Experts address workforce issues in long-term care

"Workforce issues are the most significant challenges facing the long-term care industry," states the opening editorial of a new special issue of The Gerontologist titled "Workforce Issues in Long-Term Care."

The 17 articles contained within illustrate:

  • How policy and workplace practices might influence workforce size by attracting and retaining workers
  • How social and policy contexts affect recruitment and retention
  • How the day-to-day experiences of direct care workers might relate to quality of care

"Their rich and varied methodologies and perspectives also offer the field some glimpses of optimism that we can leverage diverse approaches to improve long-term care," wrote Editor-in-Chief Suzanne Meeks, PhD, FGSA, and Editor: Social Media Howard B. Degenholtz, PhD, FGSA, in the editorial.

Overall, the collection addresses the long-term care workforce from the front line to the back office, from rigid hierarchies to flexible models that promote creativity.

"If the shared goal is that long-term care should provide both high-quality care and the opportunity for a good life, the resulting articles lay out many of the challenges faced by policymakers, practitioners, and providers," Meeks and Degenholtz state. "At the same time, new models of care and new ways of thinking about and defining 'work' have perhaps moved us a few steps down the path. The COVID-19 pandemic has laid bare the need to reinvest in the long-term care workforce, and we hope that this collection will provide positive guidance for future research and policy."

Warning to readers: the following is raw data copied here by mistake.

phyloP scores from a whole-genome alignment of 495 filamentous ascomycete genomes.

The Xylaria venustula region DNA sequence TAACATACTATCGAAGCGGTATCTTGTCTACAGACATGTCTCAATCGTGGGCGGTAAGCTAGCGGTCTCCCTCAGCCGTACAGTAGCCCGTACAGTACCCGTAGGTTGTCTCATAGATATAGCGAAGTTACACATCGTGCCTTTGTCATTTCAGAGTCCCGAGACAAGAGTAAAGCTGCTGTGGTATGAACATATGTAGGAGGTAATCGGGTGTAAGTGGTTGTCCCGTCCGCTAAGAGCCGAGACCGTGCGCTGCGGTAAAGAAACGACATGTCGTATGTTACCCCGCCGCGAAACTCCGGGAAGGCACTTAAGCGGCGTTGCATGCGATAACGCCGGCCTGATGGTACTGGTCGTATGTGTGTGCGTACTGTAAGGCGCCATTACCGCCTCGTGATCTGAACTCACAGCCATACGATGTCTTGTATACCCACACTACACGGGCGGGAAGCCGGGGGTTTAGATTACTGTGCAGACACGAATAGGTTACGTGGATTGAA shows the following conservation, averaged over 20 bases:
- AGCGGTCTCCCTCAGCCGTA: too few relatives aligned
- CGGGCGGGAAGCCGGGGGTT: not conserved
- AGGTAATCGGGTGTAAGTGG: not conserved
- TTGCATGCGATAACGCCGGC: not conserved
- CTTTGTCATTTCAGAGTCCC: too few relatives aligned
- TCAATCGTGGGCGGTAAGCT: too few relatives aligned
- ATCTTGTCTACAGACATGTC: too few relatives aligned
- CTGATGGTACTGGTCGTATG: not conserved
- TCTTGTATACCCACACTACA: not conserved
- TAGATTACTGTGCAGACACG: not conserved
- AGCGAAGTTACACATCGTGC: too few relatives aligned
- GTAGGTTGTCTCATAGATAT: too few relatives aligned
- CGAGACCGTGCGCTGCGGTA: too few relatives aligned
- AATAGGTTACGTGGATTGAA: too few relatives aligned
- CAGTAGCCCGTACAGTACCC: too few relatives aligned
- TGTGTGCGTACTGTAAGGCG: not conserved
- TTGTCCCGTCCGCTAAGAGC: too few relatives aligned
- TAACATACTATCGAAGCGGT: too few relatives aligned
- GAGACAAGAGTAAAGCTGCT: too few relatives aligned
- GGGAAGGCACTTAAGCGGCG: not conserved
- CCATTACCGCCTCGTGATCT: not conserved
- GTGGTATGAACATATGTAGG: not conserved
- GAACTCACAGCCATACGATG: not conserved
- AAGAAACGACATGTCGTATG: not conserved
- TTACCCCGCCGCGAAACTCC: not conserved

The studies include:

  • Workforce Issues in Long-Term Care: Is There Hope for a Better Way Forward?
  • Retooling the Health Care Workforce for an Aging America: A Current Perspective
  • It's Time to Resolve the Direct Care Workforce Crisis in Long-Term Care
  • Impact of a New Home Care Payment Mechanism on Growth of the Home Care Workforce in Taiwan
  • Maximizing Home Health Aide Retention: The Impact of Control and Support on the Job
  • Organizational Factors Associated with Retention of Direct Care Workers: A Comparison of Nursing Homes and Assisted Living Facilities
  • Long-Term Residential Care Policy Guidance for Staff to Support Resident Quality of Life
  • "If They Don't Like You, They Are Not Going to Eat for You": Individual and Interpersonal Factors Affecting Certified Nursing Assistants' Ability to Provide Mealtime Assistance to Residents with Dementia
  • Not Just How Many but Who is on Shift: The Impact of Workplace Incivility and Bullying on Care Delivery in Nursing Homes
  • Assistant Nurses' Positioned Accounts for Prioritizations in Residential Care for Older People
  • Comparing Occupational Adaptation-Based and Traditional Training Programs for Dementia Care Teams: An Embedded Mixed-Methods Study
  • Medical Care Delivery in U.S. Nursing Homes: Current and Future Practice
  • Medical Staffing Organization and Quality of Care Outcomes in Post-Acute Care Settings
  • Nurse Practitioners Rising to the Challenge During the COVID-19 Pandemic in Long-Term Care Homes
  • Measuring Caregiver Retention in Nursing Homes
  • Deeply Discrediting: A Systematic Review Examining the Conceptualizations and Consequences of the Stigma of Working in Aged Care
  • Assuring Quality in Nursing Homes: The Black Box of Administrative and Clinical Leadership--a Scoping Review

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